As he crisscrosses the country, Welle senses that "the American people have fatigue" about the war in Afghanistan. It has become part of his mission to remind them why our troops are still there, that the war serves to protect the United States. "Americans need to have a long view," he says
Welle says he and his coeditors wrote the book "to tell a story of post-911 leadership and help America understand that there is a good news story coming out of Iraq and Afghanistan, even though there's no clear victory."
He adds: "I don't think we can look at the wounds of battle in a body count and a death toll."
Proceeds from the book — and, by extension, from Matthew Freeman's story — have helped causes to make a difference in the lives of Afghan War vets, including the Challenged Athlete Foundation's "Operation Rebound," a sports and fitness program for wounded veterans and first responders with permanent physical disabilities.
Wounded veterans like Daniel Riley.
When Riley joined the Marines in 2007 at age 21, he was "fully aware it wasn't a question of 'if'; it would be a question of when I would find myself in Iraq or Afghanistan."
He made it unscathed through his first tour, in Iraq. And, as he'd expected, he soon found himself in Afghanistan.
On Dec. 16, 2010, Cpl. Riley and his infantry squad were on a dismounted patrol to clear a compound in the Marjah district of then-hot Helmand Province. The men had found and disarmed a couple of IEDs.
They were leaving the area when Riley took a step and felt the earth give ever so slightly beneath his right boot.
"The one thing you know in Afghanistan is that, if you're not on solid ground, you're not in a good place," he says. "The minute that ground gave out a little bit, I just swore in my head and I knew exactly what had happened."
Buried beneath a "pressure plate" was a fuel can filled with ammonium nitrate — the same explosive mix used in the Oklahoma City bombing. Riley blacked out "for a split second, but woke up flying in the air and landing."
The blast took off both of Riley's legs, just above the knee, and three fingers on his left hand. He had about a week left on his deployment.
"I was, excuse the pun, I was one foot out the door," he says with a laugh. "It was probably on one of the last patrols I would have done in my deployment."
After more than a year and a half of recovery and rehab, Riley was medically retired from the Marine Corps this summer.
Learning to walk on his prosthetic legs was "like kicking a soccer ball in a swimming pool." But he didn't just learn to walk; he has learned to soar. He joined "Operation Rebound," and has graduated from competitor to mentor.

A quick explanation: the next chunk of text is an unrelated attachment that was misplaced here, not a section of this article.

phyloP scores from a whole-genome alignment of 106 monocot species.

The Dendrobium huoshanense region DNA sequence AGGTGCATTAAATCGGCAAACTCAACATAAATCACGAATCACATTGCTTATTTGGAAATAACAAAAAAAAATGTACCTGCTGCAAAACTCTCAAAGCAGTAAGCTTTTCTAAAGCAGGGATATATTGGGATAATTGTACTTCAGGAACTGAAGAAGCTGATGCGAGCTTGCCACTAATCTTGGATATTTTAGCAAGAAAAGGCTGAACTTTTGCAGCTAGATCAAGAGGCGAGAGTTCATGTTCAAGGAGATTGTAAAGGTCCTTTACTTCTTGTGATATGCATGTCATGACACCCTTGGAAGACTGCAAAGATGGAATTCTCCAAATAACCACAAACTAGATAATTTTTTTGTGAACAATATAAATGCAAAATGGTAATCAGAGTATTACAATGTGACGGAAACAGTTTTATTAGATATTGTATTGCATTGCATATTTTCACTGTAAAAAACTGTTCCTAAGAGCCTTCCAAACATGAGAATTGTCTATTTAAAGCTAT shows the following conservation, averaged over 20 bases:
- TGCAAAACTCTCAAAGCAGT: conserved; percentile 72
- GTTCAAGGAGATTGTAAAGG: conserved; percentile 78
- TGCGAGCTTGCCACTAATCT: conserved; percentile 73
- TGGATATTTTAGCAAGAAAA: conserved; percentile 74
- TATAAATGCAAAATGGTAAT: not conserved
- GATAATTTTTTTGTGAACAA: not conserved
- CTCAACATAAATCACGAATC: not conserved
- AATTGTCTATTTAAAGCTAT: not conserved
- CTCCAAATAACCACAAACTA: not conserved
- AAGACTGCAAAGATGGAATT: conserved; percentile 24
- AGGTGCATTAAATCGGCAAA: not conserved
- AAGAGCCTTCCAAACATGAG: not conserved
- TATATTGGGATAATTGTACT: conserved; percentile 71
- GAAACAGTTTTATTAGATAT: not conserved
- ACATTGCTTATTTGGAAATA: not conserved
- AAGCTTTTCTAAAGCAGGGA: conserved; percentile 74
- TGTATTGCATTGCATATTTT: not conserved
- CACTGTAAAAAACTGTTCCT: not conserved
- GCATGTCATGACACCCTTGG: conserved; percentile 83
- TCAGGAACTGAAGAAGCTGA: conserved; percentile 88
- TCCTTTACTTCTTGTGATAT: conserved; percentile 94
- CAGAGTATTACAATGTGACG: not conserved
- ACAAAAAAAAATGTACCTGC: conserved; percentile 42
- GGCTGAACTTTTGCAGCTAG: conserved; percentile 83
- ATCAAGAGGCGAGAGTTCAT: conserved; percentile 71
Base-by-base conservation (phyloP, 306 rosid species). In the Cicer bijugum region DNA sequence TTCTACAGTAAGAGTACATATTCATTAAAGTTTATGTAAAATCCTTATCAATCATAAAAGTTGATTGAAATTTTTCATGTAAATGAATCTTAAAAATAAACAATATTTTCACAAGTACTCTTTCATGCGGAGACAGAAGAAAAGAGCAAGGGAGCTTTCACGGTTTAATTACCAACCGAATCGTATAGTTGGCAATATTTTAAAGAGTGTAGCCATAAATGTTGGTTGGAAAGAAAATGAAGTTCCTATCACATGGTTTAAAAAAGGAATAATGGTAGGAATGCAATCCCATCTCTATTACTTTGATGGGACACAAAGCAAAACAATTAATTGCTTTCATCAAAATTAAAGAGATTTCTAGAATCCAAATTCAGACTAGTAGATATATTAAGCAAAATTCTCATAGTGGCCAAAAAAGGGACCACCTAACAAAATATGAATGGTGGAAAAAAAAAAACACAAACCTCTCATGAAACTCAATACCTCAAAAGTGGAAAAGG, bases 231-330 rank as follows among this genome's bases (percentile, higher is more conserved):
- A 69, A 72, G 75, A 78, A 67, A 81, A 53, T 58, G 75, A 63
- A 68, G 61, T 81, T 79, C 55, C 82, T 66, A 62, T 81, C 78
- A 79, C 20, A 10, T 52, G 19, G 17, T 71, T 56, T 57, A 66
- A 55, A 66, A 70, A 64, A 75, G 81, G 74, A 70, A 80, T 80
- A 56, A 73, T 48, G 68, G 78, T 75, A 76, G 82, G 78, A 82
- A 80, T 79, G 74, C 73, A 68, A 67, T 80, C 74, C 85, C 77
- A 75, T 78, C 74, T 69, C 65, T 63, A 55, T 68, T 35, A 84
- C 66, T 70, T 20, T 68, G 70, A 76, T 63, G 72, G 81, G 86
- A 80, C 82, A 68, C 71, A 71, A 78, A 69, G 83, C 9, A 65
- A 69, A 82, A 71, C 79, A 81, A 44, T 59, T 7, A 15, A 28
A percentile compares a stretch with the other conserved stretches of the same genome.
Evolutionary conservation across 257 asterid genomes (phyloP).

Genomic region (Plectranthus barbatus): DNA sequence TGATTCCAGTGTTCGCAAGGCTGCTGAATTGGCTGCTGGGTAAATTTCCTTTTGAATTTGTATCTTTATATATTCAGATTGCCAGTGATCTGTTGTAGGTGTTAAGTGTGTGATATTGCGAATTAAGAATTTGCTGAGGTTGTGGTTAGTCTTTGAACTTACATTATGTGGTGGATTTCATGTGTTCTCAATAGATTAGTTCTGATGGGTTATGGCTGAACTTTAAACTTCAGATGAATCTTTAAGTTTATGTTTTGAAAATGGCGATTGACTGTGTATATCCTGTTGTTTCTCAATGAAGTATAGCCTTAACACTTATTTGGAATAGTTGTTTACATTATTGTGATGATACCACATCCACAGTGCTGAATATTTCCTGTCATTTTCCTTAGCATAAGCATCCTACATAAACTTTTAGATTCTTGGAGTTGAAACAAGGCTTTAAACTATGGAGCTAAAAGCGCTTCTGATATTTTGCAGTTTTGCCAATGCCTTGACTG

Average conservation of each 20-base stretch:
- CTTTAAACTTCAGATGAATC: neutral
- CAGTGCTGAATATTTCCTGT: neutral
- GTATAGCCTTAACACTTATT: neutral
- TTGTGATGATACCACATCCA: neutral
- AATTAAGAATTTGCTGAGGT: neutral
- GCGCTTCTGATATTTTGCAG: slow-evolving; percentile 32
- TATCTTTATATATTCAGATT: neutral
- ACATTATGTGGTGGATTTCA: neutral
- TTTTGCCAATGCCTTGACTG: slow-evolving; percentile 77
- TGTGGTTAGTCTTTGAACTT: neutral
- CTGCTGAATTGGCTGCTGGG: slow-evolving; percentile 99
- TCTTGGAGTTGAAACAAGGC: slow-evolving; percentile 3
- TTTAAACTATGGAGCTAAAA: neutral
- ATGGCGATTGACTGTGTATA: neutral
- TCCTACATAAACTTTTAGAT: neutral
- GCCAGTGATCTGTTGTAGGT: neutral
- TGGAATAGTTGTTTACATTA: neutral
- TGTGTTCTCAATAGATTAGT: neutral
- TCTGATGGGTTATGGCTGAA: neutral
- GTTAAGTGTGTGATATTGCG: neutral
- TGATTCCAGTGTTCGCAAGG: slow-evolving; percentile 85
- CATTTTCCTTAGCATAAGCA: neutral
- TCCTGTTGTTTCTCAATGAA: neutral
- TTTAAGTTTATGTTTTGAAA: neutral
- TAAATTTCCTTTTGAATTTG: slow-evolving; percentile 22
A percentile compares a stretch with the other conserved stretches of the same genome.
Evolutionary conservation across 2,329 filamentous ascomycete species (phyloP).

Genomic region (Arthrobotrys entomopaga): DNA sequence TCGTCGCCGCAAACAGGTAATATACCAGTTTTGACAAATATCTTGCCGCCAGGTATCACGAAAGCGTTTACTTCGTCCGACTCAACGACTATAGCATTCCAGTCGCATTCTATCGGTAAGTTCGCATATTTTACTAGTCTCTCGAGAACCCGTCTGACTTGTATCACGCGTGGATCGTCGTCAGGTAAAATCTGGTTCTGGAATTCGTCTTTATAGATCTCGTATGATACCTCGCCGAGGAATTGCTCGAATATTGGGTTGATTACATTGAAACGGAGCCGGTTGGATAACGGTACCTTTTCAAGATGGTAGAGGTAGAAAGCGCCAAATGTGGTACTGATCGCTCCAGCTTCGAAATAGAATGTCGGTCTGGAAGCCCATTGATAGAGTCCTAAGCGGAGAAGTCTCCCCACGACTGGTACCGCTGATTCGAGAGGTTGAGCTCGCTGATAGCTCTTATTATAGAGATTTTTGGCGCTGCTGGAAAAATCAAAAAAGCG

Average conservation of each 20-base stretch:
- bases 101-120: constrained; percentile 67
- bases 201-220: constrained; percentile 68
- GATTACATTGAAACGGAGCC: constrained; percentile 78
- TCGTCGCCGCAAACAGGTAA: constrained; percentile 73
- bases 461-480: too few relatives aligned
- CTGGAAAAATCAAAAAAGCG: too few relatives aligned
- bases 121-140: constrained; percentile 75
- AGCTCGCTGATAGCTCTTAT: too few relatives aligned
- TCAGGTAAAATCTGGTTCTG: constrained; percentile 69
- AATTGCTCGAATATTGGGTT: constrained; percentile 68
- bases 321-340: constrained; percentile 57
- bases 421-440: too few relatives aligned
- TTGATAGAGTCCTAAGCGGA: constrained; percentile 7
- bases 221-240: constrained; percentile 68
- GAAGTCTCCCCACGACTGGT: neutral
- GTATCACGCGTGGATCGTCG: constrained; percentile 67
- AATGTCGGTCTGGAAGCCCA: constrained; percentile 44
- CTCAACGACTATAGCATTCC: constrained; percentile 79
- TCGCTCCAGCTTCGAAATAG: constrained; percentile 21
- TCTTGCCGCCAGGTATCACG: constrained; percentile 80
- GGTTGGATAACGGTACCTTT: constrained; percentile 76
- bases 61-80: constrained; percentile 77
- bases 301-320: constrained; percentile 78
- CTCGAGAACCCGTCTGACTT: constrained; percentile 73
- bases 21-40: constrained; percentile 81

He's 27 now, living in San Diego, and though he supports the war, he understands the frustration of many who want it to end.
"I've seen both sides of it," he says. "I've seen good being done. I've seen kids going to school, roads being built, bridges being built — that kind of thing. I've also seen a bad side of it. You see seemingly an endless war where you're continually fighting, and it's hard to see progress. ...
"I mean, one casualty or 2,000 casualties," he says. "You know, it's numbers."
The 2,000th casualty occurred at a lonely Afghan Army checkpoint along the main road between southern Kandahar and the national capital of Kabul — an area of scrubby, rolling foothills dotted with Pashtun villages and trees bearing fist-sized, yellow apples.
According to Afghan officials, Metcalfe and his squad were on foot patrol when the checkpoint came under insurgent attack. Believing they were being fired on by their Afghan allies, Metcalfe and the others engaged the checkpoint, the officials said.
Metcalfe, a civilian contractor and at least two Afghan soldiers died in the firefight. The Pentagon is investigating.
Metcalfe, a member of the 173rd Airborne Brigade Combat Team, was an 11-year veteran and was on his third deployment. He leaves a wife and four children, aged 11 months to 12 years.
Lisa Freeman can't help thinking he should never have been in that "impossible place."
"I don't really understand why we're there anymore," she says. "Why are we still watching death after death, and pain after pain here at home?"
All she knows for certain is that her son would not want the United States to leave just yet.
Two days before his death, Freeman called his mother back in Georgia. He told her all about the friendly locals, and how cute the children were.
"The kids would rather have pens and paper more than anything," he said. "Even food or water."
He asked if she would start collecting school supplies that he and the other troops could distribute in the villages.
"Send as much as you can," he told her. "I want to give them this."
She was discussing the first fundraiser with her eighth-grade class at Richmond Hill Middle School when the Marines arrived to inform her of her son's death.
His last request has since grown into the Matthew Freeman Project, "Pens & Paper for Peace." In the past two years, the nonprofit charity has shipped more than six tons of school supplies to military personnel for distribution in Iraq and Afghanistan.
Lisa Freeman says one of the project's volunteers told her recently that it might take years, but that their efforts would bear fruit.
"Maybe one of these young men that we're giving these school supplies to could be the future leader of a free Afghanistan," he told her.
With one son-in-law in the field and another who could be deployed at any time, the Gold Star mother cannot see it.
But she truly hopes he's right.
Associated Press writer Patrick Quinn in Kabul, Afghanistan, and photographer Lenny Ignelzi in San Diego also contributed to this story. Allen G. Breed is a national writer, based in Raleigh, N.C. He can be reached at features(at)ap.org. Follow him on Twitter at http://twitter.com/(hash)!/AllenGBreed
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